The US wants it, the EU wants it gone. The fight over the weapons embargo against China has smoldered for weeks. The fact is that European firms already deliver weapons to China -- as do American ones.
Where did they come from?
The EU weapons embargo against China can be summed up in a single sentence: "For the moment, the European Parliament thinks it is necessary to take the following measures: break off military cooperation and institute a weapons embargo against China."
With these words, the leaders of the EU countries instituted their policy following the Tiananmen Square massacre in 1989.
Which weapons are to be affected and how the embargo should be monitored has never been put in writing. Britain decided that British weapons and parts that are not "deadly effective" can be exported. Today, Chinese warplanes lift off with Rolls Royce engines.
France and Italy, long after 1989, also continued to deliver radar systems, rockets and airplanes to China. They had these contracts before China cracked down on the democracy movement, the argument goes. Italy and Spain have delivered helicopter technology which they didn't equate with weapons systems, but which now is used in Chinese military helicopters. A German firm received contracts for 2,000 diesel engines to be used for Chinese submarines. Whether the contract was filled is unclear.
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In total, the EU states' "exemptions" from the weapons embargo were worth about €413 million ($550 million) in 2003. The biggest exporter was France, followed by Britain and Italy. The German contribution is relatively small. The EU's official journal calculated that, in 2002, licenses for weapons exports were worth merely €210 million. But before a year had passed, the amount EU countries were selling to China had almost doubled.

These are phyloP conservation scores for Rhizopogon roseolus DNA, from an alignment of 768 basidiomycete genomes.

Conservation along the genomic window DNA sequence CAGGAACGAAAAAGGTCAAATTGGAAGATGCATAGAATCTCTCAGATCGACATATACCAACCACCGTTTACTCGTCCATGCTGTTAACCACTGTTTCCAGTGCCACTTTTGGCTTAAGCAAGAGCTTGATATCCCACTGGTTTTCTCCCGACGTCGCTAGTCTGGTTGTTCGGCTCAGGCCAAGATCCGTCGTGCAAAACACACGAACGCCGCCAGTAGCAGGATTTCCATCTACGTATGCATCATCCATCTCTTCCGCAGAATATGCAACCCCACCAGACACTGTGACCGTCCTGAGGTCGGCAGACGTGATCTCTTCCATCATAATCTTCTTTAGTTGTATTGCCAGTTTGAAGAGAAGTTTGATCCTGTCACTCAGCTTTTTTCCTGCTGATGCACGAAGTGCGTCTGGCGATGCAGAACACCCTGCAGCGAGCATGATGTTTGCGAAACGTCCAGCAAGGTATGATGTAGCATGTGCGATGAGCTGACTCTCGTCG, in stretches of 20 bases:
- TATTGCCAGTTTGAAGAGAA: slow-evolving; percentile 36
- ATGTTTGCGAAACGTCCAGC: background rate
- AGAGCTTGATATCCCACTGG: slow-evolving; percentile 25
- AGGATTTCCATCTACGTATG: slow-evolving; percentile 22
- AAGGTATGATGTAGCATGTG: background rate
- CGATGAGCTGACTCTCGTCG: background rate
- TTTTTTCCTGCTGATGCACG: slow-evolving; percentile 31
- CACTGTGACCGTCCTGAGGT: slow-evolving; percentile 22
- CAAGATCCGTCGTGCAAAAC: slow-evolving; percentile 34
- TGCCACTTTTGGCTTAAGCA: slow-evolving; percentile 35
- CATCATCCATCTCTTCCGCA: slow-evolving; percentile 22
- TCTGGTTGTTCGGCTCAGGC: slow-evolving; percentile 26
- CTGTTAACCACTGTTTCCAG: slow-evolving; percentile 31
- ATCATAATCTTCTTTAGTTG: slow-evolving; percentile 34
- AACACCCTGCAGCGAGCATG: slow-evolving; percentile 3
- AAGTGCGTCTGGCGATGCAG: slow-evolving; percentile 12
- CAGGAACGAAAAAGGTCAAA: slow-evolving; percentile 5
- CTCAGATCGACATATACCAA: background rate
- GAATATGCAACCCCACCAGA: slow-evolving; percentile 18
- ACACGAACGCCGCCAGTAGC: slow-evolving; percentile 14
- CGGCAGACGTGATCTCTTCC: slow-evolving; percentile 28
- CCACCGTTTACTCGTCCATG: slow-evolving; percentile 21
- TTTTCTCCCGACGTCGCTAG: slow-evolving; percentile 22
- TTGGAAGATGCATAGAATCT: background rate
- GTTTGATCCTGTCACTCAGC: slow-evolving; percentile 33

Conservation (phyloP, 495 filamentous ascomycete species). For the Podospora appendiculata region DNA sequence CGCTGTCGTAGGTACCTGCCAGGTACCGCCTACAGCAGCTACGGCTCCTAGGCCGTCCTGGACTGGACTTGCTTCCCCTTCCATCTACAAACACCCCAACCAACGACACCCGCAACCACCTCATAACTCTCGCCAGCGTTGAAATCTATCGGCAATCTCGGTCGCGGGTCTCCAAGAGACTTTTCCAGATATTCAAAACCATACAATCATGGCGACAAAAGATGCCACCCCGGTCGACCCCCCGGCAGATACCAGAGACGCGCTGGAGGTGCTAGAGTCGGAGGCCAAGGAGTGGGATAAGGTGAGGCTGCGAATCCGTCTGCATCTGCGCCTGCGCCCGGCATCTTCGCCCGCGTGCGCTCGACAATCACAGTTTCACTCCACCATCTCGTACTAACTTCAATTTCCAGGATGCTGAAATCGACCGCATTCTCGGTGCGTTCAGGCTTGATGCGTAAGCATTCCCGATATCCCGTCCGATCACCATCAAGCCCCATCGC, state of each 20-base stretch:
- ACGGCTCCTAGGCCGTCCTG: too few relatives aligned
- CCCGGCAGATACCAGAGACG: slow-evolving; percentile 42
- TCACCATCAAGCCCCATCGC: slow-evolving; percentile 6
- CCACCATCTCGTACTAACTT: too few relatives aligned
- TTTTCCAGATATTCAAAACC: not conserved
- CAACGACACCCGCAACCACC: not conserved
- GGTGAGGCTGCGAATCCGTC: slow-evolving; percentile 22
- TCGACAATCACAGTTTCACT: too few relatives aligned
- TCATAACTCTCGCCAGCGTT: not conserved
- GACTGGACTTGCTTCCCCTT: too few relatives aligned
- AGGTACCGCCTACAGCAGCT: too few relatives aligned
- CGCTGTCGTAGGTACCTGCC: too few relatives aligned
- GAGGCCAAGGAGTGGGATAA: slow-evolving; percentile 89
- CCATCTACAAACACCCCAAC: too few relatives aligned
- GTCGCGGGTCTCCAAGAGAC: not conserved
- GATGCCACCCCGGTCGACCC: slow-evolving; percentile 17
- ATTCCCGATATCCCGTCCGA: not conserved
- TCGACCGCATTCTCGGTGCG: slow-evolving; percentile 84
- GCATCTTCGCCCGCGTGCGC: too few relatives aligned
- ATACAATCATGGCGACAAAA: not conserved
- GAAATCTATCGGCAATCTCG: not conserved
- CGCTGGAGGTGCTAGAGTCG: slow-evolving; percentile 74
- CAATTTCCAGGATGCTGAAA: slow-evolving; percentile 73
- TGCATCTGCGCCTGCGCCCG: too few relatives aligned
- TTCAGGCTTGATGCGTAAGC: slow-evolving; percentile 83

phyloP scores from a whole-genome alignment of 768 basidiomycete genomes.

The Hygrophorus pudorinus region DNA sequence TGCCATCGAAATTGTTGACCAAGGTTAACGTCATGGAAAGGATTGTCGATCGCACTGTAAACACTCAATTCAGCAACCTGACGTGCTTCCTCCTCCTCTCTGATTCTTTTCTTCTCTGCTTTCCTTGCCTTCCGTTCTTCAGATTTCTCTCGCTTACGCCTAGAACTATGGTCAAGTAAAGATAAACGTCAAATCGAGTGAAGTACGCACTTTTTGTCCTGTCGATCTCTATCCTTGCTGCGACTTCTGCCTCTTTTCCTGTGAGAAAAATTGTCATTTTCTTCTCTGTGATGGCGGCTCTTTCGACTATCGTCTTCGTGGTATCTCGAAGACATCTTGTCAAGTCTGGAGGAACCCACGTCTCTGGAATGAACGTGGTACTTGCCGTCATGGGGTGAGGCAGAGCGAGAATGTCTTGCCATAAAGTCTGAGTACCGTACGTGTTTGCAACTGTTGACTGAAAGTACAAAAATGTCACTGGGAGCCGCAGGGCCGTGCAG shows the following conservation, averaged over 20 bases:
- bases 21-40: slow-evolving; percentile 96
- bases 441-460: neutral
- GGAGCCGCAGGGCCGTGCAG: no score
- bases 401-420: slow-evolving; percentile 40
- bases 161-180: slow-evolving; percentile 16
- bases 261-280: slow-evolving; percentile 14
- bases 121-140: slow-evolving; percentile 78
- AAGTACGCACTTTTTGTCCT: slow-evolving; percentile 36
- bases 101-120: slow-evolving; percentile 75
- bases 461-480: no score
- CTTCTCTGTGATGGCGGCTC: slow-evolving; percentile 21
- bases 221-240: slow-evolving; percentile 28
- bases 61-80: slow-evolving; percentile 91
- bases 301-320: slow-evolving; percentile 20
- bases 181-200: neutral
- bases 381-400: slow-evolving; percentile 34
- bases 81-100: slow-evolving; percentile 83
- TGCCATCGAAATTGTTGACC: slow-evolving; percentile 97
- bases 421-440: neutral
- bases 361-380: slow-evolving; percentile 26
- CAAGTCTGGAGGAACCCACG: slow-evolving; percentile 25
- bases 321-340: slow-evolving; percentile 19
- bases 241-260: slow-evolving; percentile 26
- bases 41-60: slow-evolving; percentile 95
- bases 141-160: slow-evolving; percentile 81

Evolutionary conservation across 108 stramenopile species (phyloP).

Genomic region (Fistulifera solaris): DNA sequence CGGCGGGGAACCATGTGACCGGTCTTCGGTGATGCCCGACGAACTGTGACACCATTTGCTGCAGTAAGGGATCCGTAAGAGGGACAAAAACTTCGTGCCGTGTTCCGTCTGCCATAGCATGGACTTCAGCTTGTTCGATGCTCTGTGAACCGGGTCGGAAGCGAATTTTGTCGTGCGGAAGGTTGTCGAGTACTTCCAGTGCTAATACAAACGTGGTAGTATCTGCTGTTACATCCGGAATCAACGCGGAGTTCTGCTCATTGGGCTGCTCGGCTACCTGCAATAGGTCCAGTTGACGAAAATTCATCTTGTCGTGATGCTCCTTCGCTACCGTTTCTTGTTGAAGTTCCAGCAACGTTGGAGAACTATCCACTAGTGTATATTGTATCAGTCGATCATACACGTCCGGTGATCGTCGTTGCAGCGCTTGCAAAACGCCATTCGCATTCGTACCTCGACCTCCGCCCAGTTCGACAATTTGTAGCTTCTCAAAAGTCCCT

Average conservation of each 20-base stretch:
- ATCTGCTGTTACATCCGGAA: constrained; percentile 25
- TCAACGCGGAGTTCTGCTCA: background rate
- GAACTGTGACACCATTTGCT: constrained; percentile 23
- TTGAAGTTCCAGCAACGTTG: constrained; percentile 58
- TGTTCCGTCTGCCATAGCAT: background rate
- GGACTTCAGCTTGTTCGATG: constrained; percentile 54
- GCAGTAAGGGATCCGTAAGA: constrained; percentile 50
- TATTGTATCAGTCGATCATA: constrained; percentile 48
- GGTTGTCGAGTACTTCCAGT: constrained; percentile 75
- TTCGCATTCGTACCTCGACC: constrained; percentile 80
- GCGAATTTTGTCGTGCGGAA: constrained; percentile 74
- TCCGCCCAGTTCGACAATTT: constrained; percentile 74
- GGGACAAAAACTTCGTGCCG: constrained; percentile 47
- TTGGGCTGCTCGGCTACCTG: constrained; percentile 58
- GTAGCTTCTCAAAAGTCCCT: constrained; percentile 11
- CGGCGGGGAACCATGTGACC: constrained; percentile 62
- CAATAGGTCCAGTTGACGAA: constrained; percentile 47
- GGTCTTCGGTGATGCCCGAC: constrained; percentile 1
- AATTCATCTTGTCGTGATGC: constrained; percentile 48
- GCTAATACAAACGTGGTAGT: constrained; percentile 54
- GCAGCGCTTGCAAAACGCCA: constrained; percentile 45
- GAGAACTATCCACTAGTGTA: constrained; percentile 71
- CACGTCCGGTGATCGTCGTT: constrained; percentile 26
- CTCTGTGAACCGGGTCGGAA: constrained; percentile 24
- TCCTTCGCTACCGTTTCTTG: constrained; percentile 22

According to critics of weapons exports, guarantees by leading politicians such as German Chancellor Gerhard Schröder -- who says abolishing the embargo doesn't necessarily mean an export boom in weapons -- can't be taken at their word. European weapons manufacturer EADS just concluded an agreement with a Chinese partner, AviChina, and aims to become active as soon as the legal situation allows it.
US sells to China too
As measured as a percentage of the total of Chinese-European trade volume, valued at around €115 billion annually, weapons transactions are only a side note. China currently buys about €7 billion worth of weapons yearly on the international market to modernize their army, and its on the way to becoming the world's biggest weapons importer. American firms also deliver weapons to China even though the US government strictly rejects abolishment of the EU embargo.
In fact, from 1989 to 1998, about $350 million worth of weapons were delivered to China, reported the Arms Control Association, an independent organization based in Washington, DC, using data collected by the US Congress' accounting office. And Israel sold China technology it had acquired from the US. So-called "dual-use-wares," equipment that can be used for both civilian and military purposes, must also be counted, even though they go missing from weapons export statistics.
Thus, the almost 16-year-old EU weapons embargo is full of holes. It should be strengthened through a stricter code of conduct for member states, says Benita Ferrero-Waldner, the EU commissioner for foreign relations.
Where it all started: Tiananmen Square
The code has existed since 1998, and a revised and stronger version is under consideration, something France vehemently opposes. But EU member states generally, if unenthusiastically, agree that the embargo should be abolished if the code of conduct remains as it is. That will be decided on in June.
Meanwhile, the US Congress has threatened trade sanctions against the EU. The Americans are afraid that, through their cooperation on the Europeans' new Galileo satellite navigation system, China will acquire a previously undreamed of military advantage. Until now, there had only been one satellite navigation system, controlled by the US military. The European Parliament has repeatedly spoken out against the abolishment of the weapons embargo against China in the past: As long as there are dismal considerations for human rights and threats against Taiwan, this symbolic gesture should not be removed, members have said. The economic interests of the French, British and German weapons industry must remain in second place.